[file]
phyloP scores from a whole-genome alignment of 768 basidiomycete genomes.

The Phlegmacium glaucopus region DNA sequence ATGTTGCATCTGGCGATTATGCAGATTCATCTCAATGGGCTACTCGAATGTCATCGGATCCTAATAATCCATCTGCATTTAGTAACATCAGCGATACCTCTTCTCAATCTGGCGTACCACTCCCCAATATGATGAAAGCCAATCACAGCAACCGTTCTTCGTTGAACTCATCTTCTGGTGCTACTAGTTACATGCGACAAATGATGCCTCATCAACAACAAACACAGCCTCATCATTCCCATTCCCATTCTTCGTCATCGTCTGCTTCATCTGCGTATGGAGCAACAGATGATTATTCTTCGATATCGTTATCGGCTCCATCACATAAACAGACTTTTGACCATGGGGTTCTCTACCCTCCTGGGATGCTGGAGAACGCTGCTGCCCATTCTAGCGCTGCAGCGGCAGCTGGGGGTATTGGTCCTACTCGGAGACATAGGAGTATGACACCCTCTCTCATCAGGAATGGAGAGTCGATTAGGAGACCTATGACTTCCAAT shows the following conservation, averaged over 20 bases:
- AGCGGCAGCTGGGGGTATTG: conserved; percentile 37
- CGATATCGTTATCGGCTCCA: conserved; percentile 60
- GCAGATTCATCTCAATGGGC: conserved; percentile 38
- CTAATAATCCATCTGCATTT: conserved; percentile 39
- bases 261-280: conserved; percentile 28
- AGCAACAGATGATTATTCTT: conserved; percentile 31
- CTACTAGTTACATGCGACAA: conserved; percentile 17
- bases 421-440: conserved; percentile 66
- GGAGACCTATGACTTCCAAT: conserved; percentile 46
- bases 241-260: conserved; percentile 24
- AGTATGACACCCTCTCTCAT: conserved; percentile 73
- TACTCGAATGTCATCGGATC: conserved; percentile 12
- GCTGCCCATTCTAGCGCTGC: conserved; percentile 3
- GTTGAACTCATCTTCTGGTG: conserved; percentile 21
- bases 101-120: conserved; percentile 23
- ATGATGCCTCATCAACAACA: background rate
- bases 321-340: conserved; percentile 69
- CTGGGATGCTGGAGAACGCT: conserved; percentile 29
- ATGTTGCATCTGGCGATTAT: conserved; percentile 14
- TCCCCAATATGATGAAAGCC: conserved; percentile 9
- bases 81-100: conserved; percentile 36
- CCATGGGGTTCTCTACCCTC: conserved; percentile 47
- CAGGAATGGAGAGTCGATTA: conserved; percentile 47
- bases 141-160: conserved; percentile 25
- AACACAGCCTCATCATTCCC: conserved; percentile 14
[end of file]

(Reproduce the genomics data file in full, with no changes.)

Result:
phyloP scores from a whole-genome alignment of 768 basidiomycete genomes.

The Phlegmacium glaucopus region DNA sequence ATGTTGCATCTGGCGATTATGCAGATTCATCTCAATGGGCTACTCGAATGTCATCGGATCCTAATAATCCATCTGCATTTAGTAACATCAGCGATACCTCTTCTCAATCTGGCGTACCACTCCCCAATATGATGAAAGCCAATCACAGCAACCGTTCTTCGTTGAACTCATCTTCTGGTGCTACTAGTTACATGCGACAAATGATGCCTCATCAACAACAAACACAGCCTCATCATTCCCATTCCCATTCTTCGTCATCGTCTGCTTCATCTGCGTATGGAGCAACAGATGATTATTCTTCGATATCGTTATCGGCTCCATCACATAAACAGACTTTTGACCATGGGGTTCTCTACCCTCCTGGGATGCTGGAGAACGCTGCTGCCCATTCTAGCGCTGCAGCGGCAGCTGGGGGTATTGGTCCTACTCGGAGACATAGGAGTATGACACCCTCTCTCATCAGGAATGGAGAGTCGATTAGGAGACCTATGACTTCCAAT shows the following conservation, averaged over 20 bases:
- AGCGGCAGCTGGGGGTATTG: conserved; percentile 37
- CGATATCGTTATCGGCTCCA: conserved; percentile 60
- GCAGATTCATCTCAATGGGC: conserved; percentile 38
- CTAATAATCCATCTGCATTT: conserved; percentile 39
- bases 261-280: conserved; percentile 28
- AGCAACAGATGATTATTCTT: conserved; percentile 31
- CTACTAGTTACATGCGACAA: conserved; percentile 17
- bases 421-440: conserved; percentile 66
- GGAGACCTATGACTTCCAAT: conserved; percentile 46
- bases 241-260: conserved; percentile 24
- AGTATGACACCCTCTCTCAT: conserved; percentile 73
- TACTCGAATGTCATCGGATC: conserved; percentile 12
- GCTGCCCATTCTAGCGCTGC: conserved; percentile 3
- GTTGAACTCATCTTCTGGTG: conserved; percentile 21
- bases 101-120: conserved; percentile 23
- ATGATGCCTCATCAACAACA: background rate
- bases 321-340: conserved; percentile 69
- CTGGGATGCTGGAGAACGCT: conserved; percentile 29
- ATGTTGCATCTGGCGATTAT: conserved; percentile 14
- TCCCCAATATGATGAAAGCC: conserved; percentile 9
- bases 81-100: conserved; percentile 36
- CCATGGGGTTCTCTACCCTC: conserved; percentile 47
- CAGGAATGGAGAGTCGATTA: conserved; percentile 47
- bases 141-160: conserved; percentile 25
- AACACAGCCTCATCATTCCC: conserved; percentile 14